Ignaz Philipp Semmelweis (1816–1865), an unfortunate Hungarian obstetrician, elucidated the basic pathology of puerperal sepsis through careful postmortem examinations and astute clinical observations. Born July 1, 1818, in Buda, Hungary, Semmelweis received his Doctorate in Medicine in 1844 and in Surgery in 1845. After special training in obstetrics, he also received the degree of Master of Midwifery.

In the 1840s, pregnant women among the poorer segments of society had a mortal fear of the lying-in wards of Vienna's General Hospital, Allgemeine Krankenhaus, where Semmelweis started his practice. While the well-to-do opted for home delivery, poor women faced the dreaded scourge of motherhood, “childbed fever,” which struck within a week or two of delivery and included lower abdominal pain, peritonitis, high fever, delirium, and shock. The First Obstetric Clinic at Allgemeine Krankenhaus had a death rate higher than 10%, much higher than the 3% in the Second Clinic. While identical in all other respects, medical students were assigned to the First Clinic and midwives to the Second.

Semmelweis' postmortems showed pathology suggestive of “blood poisoning” in mothers and their dead babies. One day, when one of his friends succumbed to an infection from a small scalpel wound incurred during an autopsy, Semmelweis found his answer. Postmortem examination of the friend revealed the same pathologic changes seen in victims of childbed fever. Semmelweis determined that medical students coming to the First Clinic were transmitting cadaveric matter into the pregnant women by failing to wash their hands in between performing vaginal and postmortem examinations. Midwives did not attend autopsy sessions and also paid attention to personal cleanliness.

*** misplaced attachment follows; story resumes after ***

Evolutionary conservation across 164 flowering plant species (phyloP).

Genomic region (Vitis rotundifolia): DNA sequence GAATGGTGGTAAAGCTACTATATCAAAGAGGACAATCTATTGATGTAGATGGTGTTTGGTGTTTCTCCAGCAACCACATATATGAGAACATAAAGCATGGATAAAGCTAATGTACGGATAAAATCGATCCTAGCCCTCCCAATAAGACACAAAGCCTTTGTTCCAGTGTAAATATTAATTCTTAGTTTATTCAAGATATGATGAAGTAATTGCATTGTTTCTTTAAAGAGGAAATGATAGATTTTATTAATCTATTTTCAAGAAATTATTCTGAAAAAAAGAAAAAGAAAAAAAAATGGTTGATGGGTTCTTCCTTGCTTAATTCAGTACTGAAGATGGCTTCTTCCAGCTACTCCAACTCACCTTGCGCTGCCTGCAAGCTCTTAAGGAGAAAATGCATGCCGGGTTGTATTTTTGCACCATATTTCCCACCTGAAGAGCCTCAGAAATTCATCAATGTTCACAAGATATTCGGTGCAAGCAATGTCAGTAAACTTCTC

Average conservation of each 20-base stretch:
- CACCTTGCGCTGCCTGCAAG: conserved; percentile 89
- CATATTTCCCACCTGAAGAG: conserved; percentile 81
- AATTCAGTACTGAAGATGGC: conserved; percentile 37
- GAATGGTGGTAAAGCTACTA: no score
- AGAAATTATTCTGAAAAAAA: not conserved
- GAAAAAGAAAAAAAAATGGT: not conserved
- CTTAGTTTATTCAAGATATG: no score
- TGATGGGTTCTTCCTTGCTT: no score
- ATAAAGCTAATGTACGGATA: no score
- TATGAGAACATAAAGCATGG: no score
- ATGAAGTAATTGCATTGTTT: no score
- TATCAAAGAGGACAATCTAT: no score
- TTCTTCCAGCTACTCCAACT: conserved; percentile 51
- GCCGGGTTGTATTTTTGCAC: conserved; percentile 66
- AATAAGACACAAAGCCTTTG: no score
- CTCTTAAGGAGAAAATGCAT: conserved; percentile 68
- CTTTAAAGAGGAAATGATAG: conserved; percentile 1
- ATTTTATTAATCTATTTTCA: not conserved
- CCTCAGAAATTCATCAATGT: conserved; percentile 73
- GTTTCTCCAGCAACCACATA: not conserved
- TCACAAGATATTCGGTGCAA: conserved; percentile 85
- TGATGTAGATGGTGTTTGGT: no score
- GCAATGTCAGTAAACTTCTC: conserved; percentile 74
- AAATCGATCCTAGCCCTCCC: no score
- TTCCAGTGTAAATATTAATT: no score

Semmelweis was filled with guilt, for he too had dissected many cadavers and unknowingly sent many women prematurely to the grave. Yet, he was quick to implement changes to correct the problem. Students and physicians wishing to examine women were required to wash their hands in chlorinated lime water and to scrub their fingernails with a handbrush before entering the ward.

This new policy elicited fierce protests, but the statistics were compelling. While 18% of women entering the obstetric clinic died during April 1847, the death rate declined to less than 3% in a few months. This proved to Semmelweis that the cause of childbed fever originated in cadaveric matter.

Much to his dismay, the death rate at the clinic subsequently shot up again during 1 week, with 11 out of 12 women dying despite precautions. Again, the explanation became apparent to the observant Semmelweis. The first patient examined in the ward had a foul discharge. Deducing that infection could be transmitted from live patients as well as from cadavers, Semmelweis instituted another level of precaution. Students were now required to wash their hands before each examination. This new policy caused an even bigger uproar, but the death rate fell again.

Obstetricians vehemently opposed Semmelweis' views and his director refused to reappoint him. While Oliver Wendell Holmes had preceded Semmelweis in affirming that women in labor should never be attended by physicians or students who had been conducting postmortem examinations or who were attending patients with puerperal fever, Semmelweis recognized puerperal fever as blood poisoning or septicemia.

His words unheeded, Semmelweis suddenly fled from Vienna to Budapest and instituted his precautions at St Rokus Hospital in Pest. In 1861, Semmelweis published an important treatise, Die Aetiologie, der Begriff und die Prophylaxis des Kindbettfiebers (The Cause, Concept, and Prophylaxis of Childbed Fever). He also published the scathing criticism, “Open Letters to Sundry Professors of Obstetrics.”

With continuing bitter resistance from the obstetrical community, Semmelweis eventually became mentally deranged and was placed in an asylum. Ironically, he died of blood poisoning in 1865 from an infection contracted from a small finger wound incurred during an operation. While he failed to win acceptance from the obstetrical community during his lifetime, Semmelweis' concepts became accepted in 1879, years after his death.

Dr Ignaz Semmelweis. Illustration by Venita Jay, MD, FRCPC

Dr Ignaz Semmelweis. Illustration by Venita Jay, MD, FRCPC